My heart is weak and unreliable. When I go it will be my heart. I try to burden it as little as possible. If something is going to have an impact, I direct it elsewhere. My gut for example, or my lungs, which might seize up for a moment but have never yet failed to take another breath. When I pass a mirror and catch a glimpse of myself, or I’m at the bus stop and some kids come up behind me and say, Who smells shit? – small daily humiliations – these I take, generally speaking, in my liver. Other damages I take in other places. The pancreas I reserve for being struck by all that’s been lost. It’s true that there’s so much, and the organ is so small. But. You would be surprised how much it can take, all I feel is a quick sharp pain and then it’s over. Sometimes I imagine my own autopsy. Disappointment in myself: right kidney. Disappointment of others in me: left kidney. Personal failures: kishkes. I don’t mean to make it sound like I’ve made a science of it. It’s not that well thought out. I take it where it comes. It’s just that I notice certain patterns. When the clocks are turned forward and the dark falls before I’m ready, this, for reasons I can’t explain, I feel in my wrists. And when I wake up and my fingers are stiff, almost certainly I was dreaming of my childhood. The field where we used to play, the field in which everything was discovered and everything was possible. (We ran so hard we thought we would spit blood: to me that is the sound of childhood, heavy breathing and shoes scraping the hard earth.) Stiffness of the fingers is the dream of childhood as it’s been refund to me at the end of my life. I have to run them under the hot water, steam clouding the mirror, outside the rustle of pigeons. Yesterday I saw a man kicking a dog and I felt it behind my eyes. I don’t know what to call this, a place before tears. The pain of forgetting: the spine. The pain of remembering: the spine. All the times I have suddenly realized that my parents are dead, even now, it still surprises me, to exist in the world while that which made me has ceased to exist: my knees, it takes half a tube of Ben-Gay and a big production just to bend them. To everything a season, to every time I’ve woken only to make the mistake of believing for a moment that someone was sleeping beside me: a hemorrhoid. Loneliness: there is no organ that can take it all.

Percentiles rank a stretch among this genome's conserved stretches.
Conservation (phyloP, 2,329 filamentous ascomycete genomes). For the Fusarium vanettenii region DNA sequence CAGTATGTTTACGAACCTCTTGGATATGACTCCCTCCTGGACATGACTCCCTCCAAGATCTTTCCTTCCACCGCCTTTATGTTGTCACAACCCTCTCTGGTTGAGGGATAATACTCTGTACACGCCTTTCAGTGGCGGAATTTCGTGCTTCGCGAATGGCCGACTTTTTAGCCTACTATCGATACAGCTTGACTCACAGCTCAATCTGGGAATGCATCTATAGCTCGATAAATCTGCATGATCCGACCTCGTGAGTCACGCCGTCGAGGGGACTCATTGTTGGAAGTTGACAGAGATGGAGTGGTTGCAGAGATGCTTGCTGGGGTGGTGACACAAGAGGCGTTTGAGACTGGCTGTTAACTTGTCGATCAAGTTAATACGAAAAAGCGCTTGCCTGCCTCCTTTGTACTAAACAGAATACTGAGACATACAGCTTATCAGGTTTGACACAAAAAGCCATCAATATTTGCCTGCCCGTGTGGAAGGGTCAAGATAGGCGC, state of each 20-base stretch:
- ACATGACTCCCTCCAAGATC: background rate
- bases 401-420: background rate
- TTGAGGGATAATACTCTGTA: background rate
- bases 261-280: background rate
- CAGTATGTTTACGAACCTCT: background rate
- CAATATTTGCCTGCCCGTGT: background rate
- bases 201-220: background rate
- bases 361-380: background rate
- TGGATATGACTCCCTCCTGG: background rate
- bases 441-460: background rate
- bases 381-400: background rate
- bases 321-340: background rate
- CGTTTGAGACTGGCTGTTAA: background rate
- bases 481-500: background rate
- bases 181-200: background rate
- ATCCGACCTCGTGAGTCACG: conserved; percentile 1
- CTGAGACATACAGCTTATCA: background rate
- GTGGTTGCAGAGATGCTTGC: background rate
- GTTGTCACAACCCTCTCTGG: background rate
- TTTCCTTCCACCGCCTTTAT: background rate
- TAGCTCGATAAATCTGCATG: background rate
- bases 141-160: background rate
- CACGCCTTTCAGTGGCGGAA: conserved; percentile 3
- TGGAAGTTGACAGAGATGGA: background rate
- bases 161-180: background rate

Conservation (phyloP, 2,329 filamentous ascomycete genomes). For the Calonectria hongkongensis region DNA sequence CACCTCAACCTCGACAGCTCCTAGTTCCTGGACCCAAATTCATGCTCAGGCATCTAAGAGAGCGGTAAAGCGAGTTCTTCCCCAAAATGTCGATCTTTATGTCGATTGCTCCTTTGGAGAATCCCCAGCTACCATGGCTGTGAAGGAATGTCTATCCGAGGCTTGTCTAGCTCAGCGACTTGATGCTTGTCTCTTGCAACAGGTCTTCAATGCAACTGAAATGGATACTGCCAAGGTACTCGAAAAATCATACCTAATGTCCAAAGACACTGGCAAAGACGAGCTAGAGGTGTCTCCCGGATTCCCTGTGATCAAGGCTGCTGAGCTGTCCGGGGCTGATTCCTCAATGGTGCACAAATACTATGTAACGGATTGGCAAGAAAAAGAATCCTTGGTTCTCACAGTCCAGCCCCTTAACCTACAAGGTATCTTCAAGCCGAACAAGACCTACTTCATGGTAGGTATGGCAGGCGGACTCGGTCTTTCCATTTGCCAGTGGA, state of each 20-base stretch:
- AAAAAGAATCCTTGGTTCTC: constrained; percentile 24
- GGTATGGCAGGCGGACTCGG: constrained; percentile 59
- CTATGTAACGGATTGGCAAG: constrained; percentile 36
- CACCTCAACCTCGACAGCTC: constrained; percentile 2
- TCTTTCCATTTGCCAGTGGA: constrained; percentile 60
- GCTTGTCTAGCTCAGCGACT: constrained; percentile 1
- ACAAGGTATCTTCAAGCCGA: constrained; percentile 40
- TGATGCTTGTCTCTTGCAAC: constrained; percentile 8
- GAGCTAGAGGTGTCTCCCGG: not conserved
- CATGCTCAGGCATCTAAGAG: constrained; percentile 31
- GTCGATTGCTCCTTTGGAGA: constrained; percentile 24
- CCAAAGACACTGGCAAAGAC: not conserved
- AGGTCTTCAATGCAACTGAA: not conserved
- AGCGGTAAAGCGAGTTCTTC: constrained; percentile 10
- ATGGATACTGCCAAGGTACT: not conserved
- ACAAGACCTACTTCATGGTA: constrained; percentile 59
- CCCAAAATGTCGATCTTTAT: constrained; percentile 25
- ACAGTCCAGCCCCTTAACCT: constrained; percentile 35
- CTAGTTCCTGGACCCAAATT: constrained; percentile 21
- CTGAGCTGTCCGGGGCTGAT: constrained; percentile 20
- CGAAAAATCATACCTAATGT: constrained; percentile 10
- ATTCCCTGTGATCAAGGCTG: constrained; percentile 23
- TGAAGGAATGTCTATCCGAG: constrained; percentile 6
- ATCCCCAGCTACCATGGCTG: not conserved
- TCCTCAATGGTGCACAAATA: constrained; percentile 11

(from The History of Love by Nicole Krauss, pages 10-11)